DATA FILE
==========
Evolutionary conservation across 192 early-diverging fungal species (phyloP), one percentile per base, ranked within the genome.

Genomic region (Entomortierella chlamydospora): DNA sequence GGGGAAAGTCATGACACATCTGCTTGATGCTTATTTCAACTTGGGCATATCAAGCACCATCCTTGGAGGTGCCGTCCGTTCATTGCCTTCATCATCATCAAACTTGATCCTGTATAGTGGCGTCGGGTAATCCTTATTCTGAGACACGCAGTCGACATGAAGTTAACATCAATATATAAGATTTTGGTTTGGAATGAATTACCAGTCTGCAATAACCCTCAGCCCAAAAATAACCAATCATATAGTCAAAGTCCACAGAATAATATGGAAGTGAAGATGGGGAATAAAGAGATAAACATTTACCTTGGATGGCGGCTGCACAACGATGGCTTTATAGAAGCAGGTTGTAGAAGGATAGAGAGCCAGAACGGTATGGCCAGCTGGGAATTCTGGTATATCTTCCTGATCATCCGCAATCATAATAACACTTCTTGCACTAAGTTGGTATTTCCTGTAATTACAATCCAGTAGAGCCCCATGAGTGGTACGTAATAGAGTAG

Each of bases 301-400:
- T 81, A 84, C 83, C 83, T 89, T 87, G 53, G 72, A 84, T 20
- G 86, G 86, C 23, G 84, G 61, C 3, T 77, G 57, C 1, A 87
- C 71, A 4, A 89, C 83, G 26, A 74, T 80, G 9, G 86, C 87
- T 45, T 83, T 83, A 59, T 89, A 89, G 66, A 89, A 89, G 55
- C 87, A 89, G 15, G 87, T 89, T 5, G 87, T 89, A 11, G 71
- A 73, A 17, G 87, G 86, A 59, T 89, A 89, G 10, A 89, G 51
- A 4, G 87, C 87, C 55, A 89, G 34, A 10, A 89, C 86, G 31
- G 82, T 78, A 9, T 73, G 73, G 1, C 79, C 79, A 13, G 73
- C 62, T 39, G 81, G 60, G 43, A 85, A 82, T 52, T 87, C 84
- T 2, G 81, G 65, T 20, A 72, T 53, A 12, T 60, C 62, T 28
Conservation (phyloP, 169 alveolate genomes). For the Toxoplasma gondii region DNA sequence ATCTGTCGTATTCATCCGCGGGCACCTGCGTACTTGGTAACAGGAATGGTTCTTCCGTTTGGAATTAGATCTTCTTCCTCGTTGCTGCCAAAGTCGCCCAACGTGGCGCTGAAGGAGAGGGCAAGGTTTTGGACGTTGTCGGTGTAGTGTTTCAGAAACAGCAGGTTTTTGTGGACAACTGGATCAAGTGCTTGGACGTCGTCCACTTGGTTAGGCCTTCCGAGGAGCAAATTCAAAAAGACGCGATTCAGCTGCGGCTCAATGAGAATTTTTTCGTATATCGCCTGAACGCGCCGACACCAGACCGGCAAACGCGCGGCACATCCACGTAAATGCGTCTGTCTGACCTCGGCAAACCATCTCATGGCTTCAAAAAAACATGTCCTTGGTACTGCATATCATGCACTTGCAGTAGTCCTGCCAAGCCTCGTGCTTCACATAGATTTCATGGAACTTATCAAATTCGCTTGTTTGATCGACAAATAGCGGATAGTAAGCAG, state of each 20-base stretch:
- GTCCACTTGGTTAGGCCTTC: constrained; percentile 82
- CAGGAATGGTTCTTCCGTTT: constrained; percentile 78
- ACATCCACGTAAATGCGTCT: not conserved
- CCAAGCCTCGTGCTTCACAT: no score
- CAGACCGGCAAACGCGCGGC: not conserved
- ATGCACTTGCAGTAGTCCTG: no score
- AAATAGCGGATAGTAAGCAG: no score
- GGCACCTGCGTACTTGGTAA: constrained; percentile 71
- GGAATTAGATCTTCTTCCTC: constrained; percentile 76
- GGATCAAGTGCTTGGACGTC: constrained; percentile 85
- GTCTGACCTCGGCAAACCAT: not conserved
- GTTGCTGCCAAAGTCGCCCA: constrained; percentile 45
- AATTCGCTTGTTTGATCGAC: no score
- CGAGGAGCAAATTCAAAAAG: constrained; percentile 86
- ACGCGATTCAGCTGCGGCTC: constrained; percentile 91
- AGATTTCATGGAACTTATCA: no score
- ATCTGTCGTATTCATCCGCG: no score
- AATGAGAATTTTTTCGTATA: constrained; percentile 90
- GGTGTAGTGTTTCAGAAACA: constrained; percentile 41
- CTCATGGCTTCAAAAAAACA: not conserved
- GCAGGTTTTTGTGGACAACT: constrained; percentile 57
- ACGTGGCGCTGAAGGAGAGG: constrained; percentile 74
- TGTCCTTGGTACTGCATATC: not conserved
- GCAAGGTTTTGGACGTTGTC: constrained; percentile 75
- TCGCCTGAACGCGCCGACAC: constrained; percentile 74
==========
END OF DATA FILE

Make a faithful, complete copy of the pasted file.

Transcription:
Evolutionary conservation across 192 early-diverging fungal species (phyloP), one percentile per base, ranked within the genome.

Genomic region (Entomortierella chlamydospora): DNA sequence GGGGAAAGTCATGACACATCTGCTTGATGCTTATTTCAACTTGGGCATATCAAGCACCATCCTTGGAGGTGCCGTCCGTTCATTGCCTTCATCATCATCAAACTTGATCCTGTATAGTGGCGTCGGGTAATCCTTATTCTGAGACACGCAGTCGACATGAAGTTAACATCAATATATAAGATTTTGGTTTGGAATGAATTACCAGTCTGCAATAACCCTCAGCCCAAAAATAACCAATCATATAGTCAAAGTCCACAGAATAATATGGAAGTGAAGATGGGGAATAAAGAGATAAACATTTACCTTGGATGGCGGCTGCACAACGATGGCTTTATAGAAGCAGGTTGTAGAAGGATAGAGAGCCAGAACGGTATGGCCAGCTGGGAATTCTGGTATATCTTCCTGATCATCCGCAATCATAATAACACTTCTTGCACTAAGTTGGTATTTCCTGTAATTACAATCCAGTAGAGCCCCATGAGTGGTACGTAATAGAGTAG

Each of bases 301-400:
- T 81, A 84, C 83, C 83, T 89, T 87, G 53, G 72, A 84, T 20
- G 86, G 86, C 23, G 84, G 61, C 3, T 77, G 57, C 1, A 87
- C 71, A 4, A 89, C 83, G 26, A 74, T 80, G 9, G 86, C 87
- T 45, T 83, T 83, A 59, T 89, A 89, G 66, A 89, A 89, G 55
- C 87, A 89, G 15, G 87, T 89, T 5, G 87, T 89, A 11, G 71
- A 73, A 17, G 87, G 86, A 59, T 89, A 89, G 10, A 89, G 51
- A 4, G 87, C 87, C 55, A 89, G 34, A 10, A 89, C 86, G 31
- G 82, T 78, A 9, T 73, G 73, G 1, C 79, C 79, A 13, G 73
- C 62, T 39, G 81, G 60, G 43, A 85, A 82, T 52, T 87, C 84
- T 2, G 81, G 65, T 20, A 72, T 53, A 12, T 60, C 62, T 28
Conservation (phyloP, 169 alveolate genomes). For the Toxoplasma gondii region DNA sequence ATCTGTCGTATTCATCCGCGGGCACCTGCGTACTTGGTAACAGGAATGGTTCTTCCGTTTGGAATTAGATCTTCTTCCTCGTTGCTGCCAAAGTCGCCCAACGTGGCGCTGAAGGAGAGGGCAAGGTTTTGGACGTTGTCGGTGTAGTGTTTCAGAAACAGCAGGTTTTTGTGGACAACTGGATCAAGTGCTTGGACGTCGTCCACTTGGTTAGGCCTTCCGAGGAGCAAATTCAAAAAGACGCGATTCAGCTGCGGCTCAATGAGAATTTTTTCGTATATCGCCTGAACGCGCCGACACCAGACCGGCAAACGCGCGGCACATCCACGTAAATGCGTCTGTCTGACCTCGGCAAACCATCTCATGGCTTCAAAAAAACATGTCCTTGGTACTGCATATCATGCACTTGCAGTAGTCCTGCCAAGCCTCGTGCTTCACATAGATTTCATGGAACTTATCAAATTCGCTTGTTTGATCGACAAATAGCGGATAGTAAGCAG, state of each 20-base stretch:
- GTCCACTTGGTTAGGCCTTC: constrained; percentile 82
- CAGGAATGGTTCTTCCGTTT: constrained; percentile 78
- ACATCCACGTAAATGCGTCT: not conserved
- CCAAGCCTCGTGCTTCACAT: no score
- CAGACCGGCAAACGCGCGGC: not conserved
- ATGCACTTGCAGTAGTCCTG: no score
- AAATAGCGGATAGTAAGCAG: no score
- GGCACCTGCGTACTTGGTAA: constrained; percentile 71
- GGAATTAGATCTTCTTCCTC: constrained; percentile 76
- GGATCAAGTGCTTGGACGTC: constrained; percentile 85
- GTCTGACCTCGGCAAACCAT: not conserved
- GTTGCTGCCAAAGTCGCCCA: constrained; percentile 45
- AATTCGCTTGTTTGATCGAC: no score
- CGAGGAGCAAATTCAAAAAG: constrained; percentile 86
- ACGCGATTCAGCTGCGGCTC: constrained; percentile 91
- AGATTTCATGGAACTTATCA: no score
- ATCTGTCGTATTCATCCGCG: no score
- AATGAGAATTTTTTCGTATA: constrained; percentile 90
- GGTGTAGTGTTTCAGAAACA: constrained; percentile 41
- CTCATGGCTTCAAAAAAACA: not conserved
- GCAGGTTTTTGTGGACAACT: constrained; percentile 57
- ACGTGGCGCTGAAGGAGAGG: constrained; percentile 74
- TGTCCTTGGTACTGCATATC: not conserved
- GCAAGGTTTTGGACGTTGTC: constrained; percentile 75
- TCGCCTGAACGCGCCGACAC: constrained; percentile 74